The current citizen/consumer angst is about more than the performance of the national economy. Over the course of the past twelve months, Canadians’ assessment of their personal situation today (e.g. current quality of life, personal finances, etc.) has remained flat. Most had expected that they would see the benefit of the strong macro-economic gains of 2016 to 2018. But with the macro numbers fading, those expectations have disappeared and many now feel they have little to show on the personal level and are left out of the progress others have made.
Canadians still show some hope for their personal future but less so for the future of our society. Their preoccupation is personal (me) and short-term (today). This “me-first-now” theme looks like it will be sustained and is salient to the public and private sector alike. We may have already seen the early stages of this manifested in declining charitable donations and volunteer rates. It might also be driving, in part, the record consumer debt levels as people are thinking increasingly about the short term. We anticipate that citizens/consumers will increasingly be asking the organizations that serve them “what are you doing for me today?” It will be harder to engage Canadians on issues which require them to make decisions through a longer-term lens.

Going forward our clients should also expect:

  • Canadians will increasingly expect their governments and the companies they buy from to demonstrate their efforts to address the key issues they face. Canadians are not enthusiastic about the state of Canadian society today and they don’t expect things to improve in the future. Not surprisingly, they see many issues in need of attention including healthcare (the top concern), climate change (the fastest rising concern), the economy, immigration, taxes, poverty/social inequality and regional disparities, and they look at these issues through a personal lens. As the views and expectations of citizens and consumers continue to converge, business should expect to be asked about their contribution to society and to making people’s lives better as often as they get asked about the quality of their products or the responsiveness of their services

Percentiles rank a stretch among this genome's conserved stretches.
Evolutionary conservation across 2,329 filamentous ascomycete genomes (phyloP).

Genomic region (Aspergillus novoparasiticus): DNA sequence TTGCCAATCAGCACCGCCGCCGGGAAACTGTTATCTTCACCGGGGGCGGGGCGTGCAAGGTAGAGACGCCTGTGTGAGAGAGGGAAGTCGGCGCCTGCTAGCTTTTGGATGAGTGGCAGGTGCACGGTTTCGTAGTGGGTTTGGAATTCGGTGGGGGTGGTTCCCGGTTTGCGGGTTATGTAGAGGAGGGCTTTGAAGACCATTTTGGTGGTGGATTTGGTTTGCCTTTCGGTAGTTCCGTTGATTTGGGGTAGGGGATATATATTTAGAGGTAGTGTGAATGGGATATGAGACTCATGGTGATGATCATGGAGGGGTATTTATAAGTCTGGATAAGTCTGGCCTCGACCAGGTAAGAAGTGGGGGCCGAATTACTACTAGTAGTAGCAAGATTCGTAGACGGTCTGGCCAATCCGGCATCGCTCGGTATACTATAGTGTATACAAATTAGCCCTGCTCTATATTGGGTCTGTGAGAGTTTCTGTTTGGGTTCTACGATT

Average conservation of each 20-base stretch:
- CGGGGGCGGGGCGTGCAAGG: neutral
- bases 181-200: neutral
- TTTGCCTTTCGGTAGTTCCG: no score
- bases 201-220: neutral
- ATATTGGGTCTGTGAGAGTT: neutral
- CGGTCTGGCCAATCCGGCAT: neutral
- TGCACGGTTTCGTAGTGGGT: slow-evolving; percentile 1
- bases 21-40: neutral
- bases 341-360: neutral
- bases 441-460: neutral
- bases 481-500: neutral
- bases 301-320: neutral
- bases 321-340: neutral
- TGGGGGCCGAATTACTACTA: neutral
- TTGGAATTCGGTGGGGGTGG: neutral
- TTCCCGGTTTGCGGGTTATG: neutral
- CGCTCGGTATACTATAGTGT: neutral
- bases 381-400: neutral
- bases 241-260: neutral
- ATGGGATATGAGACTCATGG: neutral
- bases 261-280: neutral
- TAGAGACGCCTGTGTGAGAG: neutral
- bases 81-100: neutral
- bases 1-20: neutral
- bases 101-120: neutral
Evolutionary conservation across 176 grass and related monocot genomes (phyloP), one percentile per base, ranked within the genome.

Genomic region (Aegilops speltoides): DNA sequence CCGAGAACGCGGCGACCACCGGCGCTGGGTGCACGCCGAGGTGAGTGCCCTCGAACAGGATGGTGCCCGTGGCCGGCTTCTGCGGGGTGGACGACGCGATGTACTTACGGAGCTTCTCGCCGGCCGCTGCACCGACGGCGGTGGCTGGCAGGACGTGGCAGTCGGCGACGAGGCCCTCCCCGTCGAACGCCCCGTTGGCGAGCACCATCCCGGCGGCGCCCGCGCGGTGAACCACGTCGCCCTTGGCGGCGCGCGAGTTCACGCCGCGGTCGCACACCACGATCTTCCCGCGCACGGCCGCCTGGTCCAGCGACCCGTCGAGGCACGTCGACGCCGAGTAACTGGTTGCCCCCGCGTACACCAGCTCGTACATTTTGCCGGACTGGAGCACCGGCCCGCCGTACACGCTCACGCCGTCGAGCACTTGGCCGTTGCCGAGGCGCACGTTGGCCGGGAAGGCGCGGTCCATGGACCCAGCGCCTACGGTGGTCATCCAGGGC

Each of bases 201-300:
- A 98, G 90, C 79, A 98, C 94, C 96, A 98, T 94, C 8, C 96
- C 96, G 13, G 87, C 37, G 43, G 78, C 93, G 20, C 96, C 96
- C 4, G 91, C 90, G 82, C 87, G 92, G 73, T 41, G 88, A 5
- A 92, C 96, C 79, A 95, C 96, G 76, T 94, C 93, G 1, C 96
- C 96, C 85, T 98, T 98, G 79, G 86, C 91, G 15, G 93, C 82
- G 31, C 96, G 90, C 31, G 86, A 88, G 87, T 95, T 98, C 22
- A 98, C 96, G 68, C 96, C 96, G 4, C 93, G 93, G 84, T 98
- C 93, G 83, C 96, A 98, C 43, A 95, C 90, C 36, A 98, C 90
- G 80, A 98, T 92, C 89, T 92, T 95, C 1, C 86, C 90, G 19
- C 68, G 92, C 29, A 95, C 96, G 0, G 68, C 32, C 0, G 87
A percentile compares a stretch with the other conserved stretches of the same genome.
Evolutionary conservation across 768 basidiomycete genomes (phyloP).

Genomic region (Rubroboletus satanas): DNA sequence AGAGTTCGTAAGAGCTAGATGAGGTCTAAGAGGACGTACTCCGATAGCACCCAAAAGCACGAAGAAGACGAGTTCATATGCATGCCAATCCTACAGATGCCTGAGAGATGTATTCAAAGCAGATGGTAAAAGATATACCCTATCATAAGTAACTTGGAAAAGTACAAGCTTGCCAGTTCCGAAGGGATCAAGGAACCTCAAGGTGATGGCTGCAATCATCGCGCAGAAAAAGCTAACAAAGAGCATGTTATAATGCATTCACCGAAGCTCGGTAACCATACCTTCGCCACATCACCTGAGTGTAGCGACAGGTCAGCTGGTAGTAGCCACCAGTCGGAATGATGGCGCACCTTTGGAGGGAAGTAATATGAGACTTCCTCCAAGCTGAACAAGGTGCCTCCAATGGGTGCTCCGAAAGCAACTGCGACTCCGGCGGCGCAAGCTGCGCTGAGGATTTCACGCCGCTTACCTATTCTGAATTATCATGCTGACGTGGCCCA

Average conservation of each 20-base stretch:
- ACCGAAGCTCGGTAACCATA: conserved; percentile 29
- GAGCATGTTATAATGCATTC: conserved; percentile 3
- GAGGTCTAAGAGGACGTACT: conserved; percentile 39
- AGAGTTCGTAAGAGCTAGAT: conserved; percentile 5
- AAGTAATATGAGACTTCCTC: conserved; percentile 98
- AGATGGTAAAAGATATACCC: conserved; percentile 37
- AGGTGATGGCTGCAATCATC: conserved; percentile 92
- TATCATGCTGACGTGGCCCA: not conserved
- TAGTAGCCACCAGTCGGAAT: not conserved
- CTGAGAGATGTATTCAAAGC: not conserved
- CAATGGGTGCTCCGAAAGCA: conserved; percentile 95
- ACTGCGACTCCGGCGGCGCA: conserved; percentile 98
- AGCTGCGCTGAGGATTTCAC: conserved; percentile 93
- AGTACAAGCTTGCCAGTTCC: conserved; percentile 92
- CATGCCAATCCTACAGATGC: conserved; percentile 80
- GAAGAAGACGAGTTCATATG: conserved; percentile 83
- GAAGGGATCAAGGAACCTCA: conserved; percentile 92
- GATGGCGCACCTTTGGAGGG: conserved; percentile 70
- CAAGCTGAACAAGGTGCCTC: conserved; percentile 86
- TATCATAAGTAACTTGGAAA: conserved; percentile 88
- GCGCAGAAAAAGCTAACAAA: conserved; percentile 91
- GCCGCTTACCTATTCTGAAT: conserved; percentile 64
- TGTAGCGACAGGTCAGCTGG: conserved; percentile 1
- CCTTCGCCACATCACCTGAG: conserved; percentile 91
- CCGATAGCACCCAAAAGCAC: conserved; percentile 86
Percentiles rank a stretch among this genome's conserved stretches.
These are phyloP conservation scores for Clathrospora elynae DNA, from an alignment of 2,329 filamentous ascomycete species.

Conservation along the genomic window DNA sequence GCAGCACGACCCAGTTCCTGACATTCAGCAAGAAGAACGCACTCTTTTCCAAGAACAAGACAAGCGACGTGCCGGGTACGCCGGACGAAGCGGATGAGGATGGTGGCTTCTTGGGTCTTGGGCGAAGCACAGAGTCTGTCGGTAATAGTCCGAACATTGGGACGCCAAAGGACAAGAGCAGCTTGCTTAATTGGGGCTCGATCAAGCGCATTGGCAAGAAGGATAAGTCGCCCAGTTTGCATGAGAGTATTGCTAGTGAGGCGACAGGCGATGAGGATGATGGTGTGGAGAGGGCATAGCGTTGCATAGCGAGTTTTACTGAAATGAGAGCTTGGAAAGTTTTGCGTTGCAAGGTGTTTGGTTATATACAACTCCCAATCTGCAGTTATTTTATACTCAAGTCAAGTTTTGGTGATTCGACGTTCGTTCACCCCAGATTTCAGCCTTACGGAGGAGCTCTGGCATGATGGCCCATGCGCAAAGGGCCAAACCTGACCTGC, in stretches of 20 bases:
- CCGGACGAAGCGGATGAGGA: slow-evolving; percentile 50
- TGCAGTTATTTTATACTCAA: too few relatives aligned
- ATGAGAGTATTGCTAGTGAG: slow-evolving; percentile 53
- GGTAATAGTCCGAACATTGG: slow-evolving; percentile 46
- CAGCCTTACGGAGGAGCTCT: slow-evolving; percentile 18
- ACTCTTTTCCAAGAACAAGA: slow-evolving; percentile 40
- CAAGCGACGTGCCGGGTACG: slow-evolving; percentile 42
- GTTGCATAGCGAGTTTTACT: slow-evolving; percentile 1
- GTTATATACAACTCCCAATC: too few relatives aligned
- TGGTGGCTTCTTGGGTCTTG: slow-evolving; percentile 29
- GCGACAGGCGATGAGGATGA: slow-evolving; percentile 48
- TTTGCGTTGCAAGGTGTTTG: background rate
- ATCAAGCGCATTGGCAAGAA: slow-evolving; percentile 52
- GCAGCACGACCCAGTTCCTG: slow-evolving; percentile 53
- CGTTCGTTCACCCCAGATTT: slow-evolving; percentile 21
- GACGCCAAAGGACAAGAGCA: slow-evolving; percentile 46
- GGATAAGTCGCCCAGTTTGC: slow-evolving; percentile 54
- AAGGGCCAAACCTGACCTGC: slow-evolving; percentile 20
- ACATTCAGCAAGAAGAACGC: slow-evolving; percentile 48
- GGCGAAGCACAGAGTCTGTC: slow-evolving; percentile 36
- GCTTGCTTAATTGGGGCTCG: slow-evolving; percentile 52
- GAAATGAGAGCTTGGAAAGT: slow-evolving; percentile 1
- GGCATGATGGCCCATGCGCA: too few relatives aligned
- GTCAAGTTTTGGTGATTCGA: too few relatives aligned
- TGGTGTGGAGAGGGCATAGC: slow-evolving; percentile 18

• Climate Change (and environmental issues more broadly) will continue to be a growing concern for Canadians. We already see both the public and private sector ratcheting up their efforts on this front, but citizens are leading on this issue and the organizations that serve them are playing catch-up. In 2020 we will see more Canadians buying second-hand goods, choosing companies and products that are part of the circular economy and buying enviro-friendly products. Their motivations will be one part altruistic with an eye to a better environment and one part a practical economic reaction as they feel the financial squeeze at home. What they won’t do is pay significantly more to ease their environmental conscience.